Landscapes, Architecture, Still Lives
Tournassoud is a particularly talented photographer of landscapes. With a manner reminiscent of an impressionist painter, he studies the incidence of natural light on his subject at various hours of the day and at various seasons of the year.
He tries to capture the atmosphere: rainbows, clouds, sunsets, morning fog, and stormy skies. He takes great care in his printing to emphasize the effects of fog and fugitive reflection, which he captures on photographic plates. Jean Pierre Sudre, one of the great contemporary French photographers, said about these prints: "... there is this astonishing quality of nature rendering in a variety of grays which, mingled together, weave all the harmony of the unit..." The Saône River and its shores, the woods and the ponds of the Dombes Region were among his favorite subjects (he made nearly 500 black and white glass plates entitled effects of clouds" "the Saône" "The Dombes").
His own village of Montmerle offers multiple resources to the landscape photographer. In addition to the landscapes in his immediate area, Tournassoud would also photograph the landscapes of the Bugey Mountain and the Jura, those of the High Plateau of the Loire River, the Dauphiné, the Alps de Haute Provence, Provence (where his wife was from), the Camargue, the Alps Maritimes as well as the autumn landscapes in the North of France, particularly in Pas-de-Calais where he visited several times during the war and later when he accepted assignments to photograph the stud farms and the aviculture activities of this region. He also took pictures of the sights of Brittany and Vendée when he visited with George Clemenceau in 1921.
Tournassoud had a fascination for trees (under wood, forests of pines, oaks, olive-trees, almond trees, foliages of autumn, winter in the forest, forest of fir trees under snow), a fondness for water (shores of the Saône River, navigation and barge traffic on the river, landscapes with boats, fishermen, the ponds of Dombes, Guinières or Sologne, canals and platane trees, barges, fishing harbors and fishing boats, sail boats, beaches and sea shores), and an appreciation for flowers (parks, gardens, rose gardens, flower bouquets).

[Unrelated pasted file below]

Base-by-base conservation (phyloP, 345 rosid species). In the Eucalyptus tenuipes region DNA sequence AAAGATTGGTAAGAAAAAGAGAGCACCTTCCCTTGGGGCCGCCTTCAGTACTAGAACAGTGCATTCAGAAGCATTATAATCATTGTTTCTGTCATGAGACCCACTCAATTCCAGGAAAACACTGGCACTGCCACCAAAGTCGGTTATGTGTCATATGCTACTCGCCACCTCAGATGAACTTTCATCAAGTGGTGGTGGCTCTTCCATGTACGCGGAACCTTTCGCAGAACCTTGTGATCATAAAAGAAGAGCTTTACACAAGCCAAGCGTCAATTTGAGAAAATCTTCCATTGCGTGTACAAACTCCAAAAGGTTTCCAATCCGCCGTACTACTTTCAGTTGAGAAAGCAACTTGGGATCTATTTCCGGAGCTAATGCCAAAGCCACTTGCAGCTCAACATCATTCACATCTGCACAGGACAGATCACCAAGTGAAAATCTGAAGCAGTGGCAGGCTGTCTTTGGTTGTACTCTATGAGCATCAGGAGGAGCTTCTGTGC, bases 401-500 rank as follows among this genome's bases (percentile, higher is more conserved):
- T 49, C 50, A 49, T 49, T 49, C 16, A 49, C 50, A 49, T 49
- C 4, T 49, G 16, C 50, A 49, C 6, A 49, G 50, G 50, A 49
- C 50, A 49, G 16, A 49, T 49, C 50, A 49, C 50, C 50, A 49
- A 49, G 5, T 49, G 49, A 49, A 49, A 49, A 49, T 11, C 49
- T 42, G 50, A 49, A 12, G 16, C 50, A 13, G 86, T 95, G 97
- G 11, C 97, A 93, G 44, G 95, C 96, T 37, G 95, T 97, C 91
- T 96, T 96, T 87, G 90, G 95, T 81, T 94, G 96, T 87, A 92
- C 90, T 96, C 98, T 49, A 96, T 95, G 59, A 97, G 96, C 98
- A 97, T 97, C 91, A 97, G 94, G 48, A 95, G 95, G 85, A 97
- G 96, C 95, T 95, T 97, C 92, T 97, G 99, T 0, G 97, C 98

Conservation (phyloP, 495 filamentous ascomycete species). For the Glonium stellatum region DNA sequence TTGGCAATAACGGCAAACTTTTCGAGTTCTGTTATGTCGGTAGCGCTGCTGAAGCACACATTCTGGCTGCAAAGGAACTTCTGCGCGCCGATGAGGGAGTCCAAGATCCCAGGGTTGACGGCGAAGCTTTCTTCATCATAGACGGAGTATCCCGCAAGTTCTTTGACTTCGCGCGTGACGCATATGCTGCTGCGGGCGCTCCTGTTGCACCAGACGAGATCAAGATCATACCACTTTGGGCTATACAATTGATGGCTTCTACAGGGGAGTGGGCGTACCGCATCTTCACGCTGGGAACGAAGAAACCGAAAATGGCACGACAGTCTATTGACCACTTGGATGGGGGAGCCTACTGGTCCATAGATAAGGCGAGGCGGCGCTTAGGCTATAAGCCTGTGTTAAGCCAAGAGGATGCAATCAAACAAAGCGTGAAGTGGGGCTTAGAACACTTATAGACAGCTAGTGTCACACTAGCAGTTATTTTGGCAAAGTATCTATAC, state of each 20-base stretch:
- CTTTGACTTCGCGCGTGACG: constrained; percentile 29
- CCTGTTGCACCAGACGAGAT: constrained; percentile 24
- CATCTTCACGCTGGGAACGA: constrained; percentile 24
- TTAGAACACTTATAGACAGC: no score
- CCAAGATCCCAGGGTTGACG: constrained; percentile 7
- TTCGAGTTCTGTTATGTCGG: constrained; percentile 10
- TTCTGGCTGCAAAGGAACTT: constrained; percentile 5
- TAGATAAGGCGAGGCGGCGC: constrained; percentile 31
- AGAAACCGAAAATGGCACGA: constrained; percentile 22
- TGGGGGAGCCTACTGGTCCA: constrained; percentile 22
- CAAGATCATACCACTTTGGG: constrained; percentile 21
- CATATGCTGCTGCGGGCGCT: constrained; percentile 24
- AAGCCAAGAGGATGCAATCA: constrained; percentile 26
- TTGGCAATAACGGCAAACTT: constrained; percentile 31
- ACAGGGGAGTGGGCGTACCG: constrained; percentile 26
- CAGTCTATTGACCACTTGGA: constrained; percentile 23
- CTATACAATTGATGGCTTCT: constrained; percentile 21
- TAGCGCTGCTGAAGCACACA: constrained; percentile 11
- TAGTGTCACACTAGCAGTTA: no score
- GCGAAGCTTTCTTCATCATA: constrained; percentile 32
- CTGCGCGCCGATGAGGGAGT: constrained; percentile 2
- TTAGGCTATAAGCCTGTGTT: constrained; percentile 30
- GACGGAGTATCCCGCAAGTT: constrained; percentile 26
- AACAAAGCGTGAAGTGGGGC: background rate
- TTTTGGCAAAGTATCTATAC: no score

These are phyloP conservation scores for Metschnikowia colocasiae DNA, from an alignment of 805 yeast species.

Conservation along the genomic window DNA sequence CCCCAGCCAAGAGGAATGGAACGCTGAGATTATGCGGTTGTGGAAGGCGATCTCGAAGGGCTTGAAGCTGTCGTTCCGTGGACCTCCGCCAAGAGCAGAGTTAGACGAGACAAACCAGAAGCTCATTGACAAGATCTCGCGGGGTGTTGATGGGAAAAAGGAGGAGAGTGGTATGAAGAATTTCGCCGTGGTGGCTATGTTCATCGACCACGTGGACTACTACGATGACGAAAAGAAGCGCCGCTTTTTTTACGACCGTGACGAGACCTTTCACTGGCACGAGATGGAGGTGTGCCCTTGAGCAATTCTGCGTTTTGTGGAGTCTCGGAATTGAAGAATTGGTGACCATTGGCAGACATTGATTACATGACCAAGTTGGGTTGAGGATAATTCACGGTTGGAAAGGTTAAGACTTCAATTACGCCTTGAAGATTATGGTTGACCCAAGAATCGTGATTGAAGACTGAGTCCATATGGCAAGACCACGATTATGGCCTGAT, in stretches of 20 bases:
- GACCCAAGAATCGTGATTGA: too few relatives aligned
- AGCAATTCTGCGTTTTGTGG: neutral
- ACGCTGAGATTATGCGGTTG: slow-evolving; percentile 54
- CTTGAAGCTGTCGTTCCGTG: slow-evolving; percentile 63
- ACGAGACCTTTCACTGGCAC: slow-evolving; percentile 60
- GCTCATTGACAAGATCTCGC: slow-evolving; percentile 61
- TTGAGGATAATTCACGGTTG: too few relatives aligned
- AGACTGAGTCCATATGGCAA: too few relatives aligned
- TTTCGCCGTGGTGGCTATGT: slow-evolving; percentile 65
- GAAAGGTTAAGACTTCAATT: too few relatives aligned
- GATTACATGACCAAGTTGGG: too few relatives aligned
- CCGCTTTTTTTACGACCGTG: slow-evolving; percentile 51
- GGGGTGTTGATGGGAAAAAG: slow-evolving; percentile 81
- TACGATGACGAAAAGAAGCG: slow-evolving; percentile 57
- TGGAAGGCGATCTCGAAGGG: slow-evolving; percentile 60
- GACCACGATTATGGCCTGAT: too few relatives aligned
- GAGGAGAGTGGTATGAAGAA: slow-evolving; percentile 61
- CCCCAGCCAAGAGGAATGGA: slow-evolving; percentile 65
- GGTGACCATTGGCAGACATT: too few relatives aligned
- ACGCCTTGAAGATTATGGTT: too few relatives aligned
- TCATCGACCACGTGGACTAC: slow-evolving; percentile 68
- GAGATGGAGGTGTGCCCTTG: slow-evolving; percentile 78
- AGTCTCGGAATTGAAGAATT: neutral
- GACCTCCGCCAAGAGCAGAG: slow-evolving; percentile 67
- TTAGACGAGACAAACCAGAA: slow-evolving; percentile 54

Still Life: Tournassoud knew early on that the new color process of the Lumière brothers would be perfect for still life pictures. He would use this process to make remarkable compositions of still life including flowers, fruits, game, carafes, vases and kitchen utensils made out of copper. He would position each object carefully according to its form or its color in order to obtain a harmonious composition, which he will then capture on the Autochrome plate. Once again, Jean Tournassoud demonstrates, in this work, his excellent knowledge of the classical rules of composition though he also understood that rules sometimes need to be broken.
Tournassoud would also make a large number of plates of urban and rural architecture: Montmerle and its historic region, and inventory of Ain castles, some sights of Lyon, the Marseilles' harbor, and a tourist folder entitled "Villefranche du Beaujolais". For his priest friend André Chagny, he published a booklet in photogravure entitled "Pays the l'Ain" which was used to promote various tourist attractions and point of interests in Ain (the enlargements of these photographs are still exhibited at the Chamber of Commerce of Bourg en Bresse. Some of the plates were exposed on the stand of the Chamber of Commerce and Industry of Ain during the international exhibition in Brussels in 1935. The Ain Chamber of Commerce was awarded a gold medal that year).
Finally the Tournassoud's files contain many photographs of religious monuments, which is a testimony of his great Faith: Chapels, Churches, basilicas, the Grande Chartreuse near Grenoble, stained glasses, pictures of religious paintings and statues, pictures of crucifix broken during the bombardments, etc. He would publish many of his monuments and landscape pictures as postcards.
Urban and Rural Architecture